What We Watched
I didn’t really know what to expect when I first started watching Severance on Apple TV. The premise of the show is intentionally vague: It tells the story of a group of office workers (led by Adam Scott and Christopher Walken) who voluntarily undergo a procedure to completely disconnect their work self from their “regular” self. All memories, knowledge of their personal life, and awareness of current events are erased during the hours they refine data for their employer, Lumon, a mysterious company that gives off enough culty vibes to cast a shadow of disconcertment over the series. Over the nine episodes, the layers are slowly peeled back, revealing a dystopian reality that is equal parts terrifying and intriguing. It’s both thought-provoking and bingeable and gives a new meaning to the phrase work-life balance. —Kelsey Lindsey, senior editor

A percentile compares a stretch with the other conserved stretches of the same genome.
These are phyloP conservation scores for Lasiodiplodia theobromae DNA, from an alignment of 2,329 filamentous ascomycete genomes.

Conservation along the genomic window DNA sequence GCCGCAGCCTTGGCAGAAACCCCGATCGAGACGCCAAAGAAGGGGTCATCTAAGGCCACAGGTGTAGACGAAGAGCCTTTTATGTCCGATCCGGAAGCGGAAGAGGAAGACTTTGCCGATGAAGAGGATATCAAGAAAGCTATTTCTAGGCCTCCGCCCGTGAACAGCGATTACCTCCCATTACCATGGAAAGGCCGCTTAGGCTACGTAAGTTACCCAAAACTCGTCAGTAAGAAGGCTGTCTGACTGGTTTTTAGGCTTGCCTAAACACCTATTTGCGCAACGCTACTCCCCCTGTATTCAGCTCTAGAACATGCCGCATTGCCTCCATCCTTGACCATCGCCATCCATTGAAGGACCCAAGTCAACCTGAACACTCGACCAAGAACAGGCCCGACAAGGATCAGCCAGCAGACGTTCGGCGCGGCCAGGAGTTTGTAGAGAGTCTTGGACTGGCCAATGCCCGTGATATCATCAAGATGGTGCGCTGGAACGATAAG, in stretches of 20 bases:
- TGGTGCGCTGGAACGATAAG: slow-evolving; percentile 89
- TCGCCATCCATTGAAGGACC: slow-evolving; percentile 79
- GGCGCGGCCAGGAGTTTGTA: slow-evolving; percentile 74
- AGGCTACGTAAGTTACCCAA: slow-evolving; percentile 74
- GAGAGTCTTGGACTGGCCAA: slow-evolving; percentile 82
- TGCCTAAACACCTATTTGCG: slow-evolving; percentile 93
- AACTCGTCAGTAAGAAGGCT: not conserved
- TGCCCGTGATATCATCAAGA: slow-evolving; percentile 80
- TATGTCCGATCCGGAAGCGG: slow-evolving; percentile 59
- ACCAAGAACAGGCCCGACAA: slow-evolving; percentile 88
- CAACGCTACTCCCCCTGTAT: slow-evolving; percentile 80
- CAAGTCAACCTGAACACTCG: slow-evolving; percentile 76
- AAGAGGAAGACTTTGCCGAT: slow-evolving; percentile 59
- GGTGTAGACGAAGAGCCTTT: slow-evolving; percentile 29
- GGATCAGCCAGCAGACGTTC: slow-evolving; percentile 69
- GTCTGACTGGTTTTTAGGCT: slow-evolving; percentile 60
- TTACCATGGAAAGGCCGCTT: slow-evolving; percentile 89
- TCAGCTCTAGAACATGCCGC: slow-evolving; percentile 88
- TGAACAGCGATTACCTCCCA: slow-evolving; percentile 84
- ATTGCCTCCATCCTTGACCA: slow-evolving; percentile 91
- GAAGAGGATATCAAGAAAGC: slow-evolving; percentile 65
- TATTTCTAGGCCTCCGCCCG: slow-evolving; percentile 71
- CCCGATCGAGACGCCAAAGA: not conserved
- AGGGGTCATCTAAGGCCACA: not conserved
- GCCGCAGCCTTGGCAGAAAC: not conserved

After devouring season one of the romance novel turned Netflix sensation Bridgerton, I have impatiently waited for the next love story in the series. The second chapter did not disappoint, laying out an enemies-to-lovers plotline between the eldest Bridgerton sibling, Anthony (played by Jonathan Bailey), and newcomer Kate Sharma (give actress Simone Ashley every award right now). Although I’m invested in the drama that comes with throwback courtship rituals, I was equally enthralled by the aesthetics of the show: ornate balls, over-the-top gowns, and classical covers of pop songs like Madonna’s “Material Girl.” The show has already been renewed for a third and fourth season, with plenty of breadcrumbs alluding to future plotlines. I’ll be tuning in once more, teacup in hand, to find out what happens to high society’s version of Gossip Girl, the illusive Lady Whistledown. —Daniella Byck, associate editor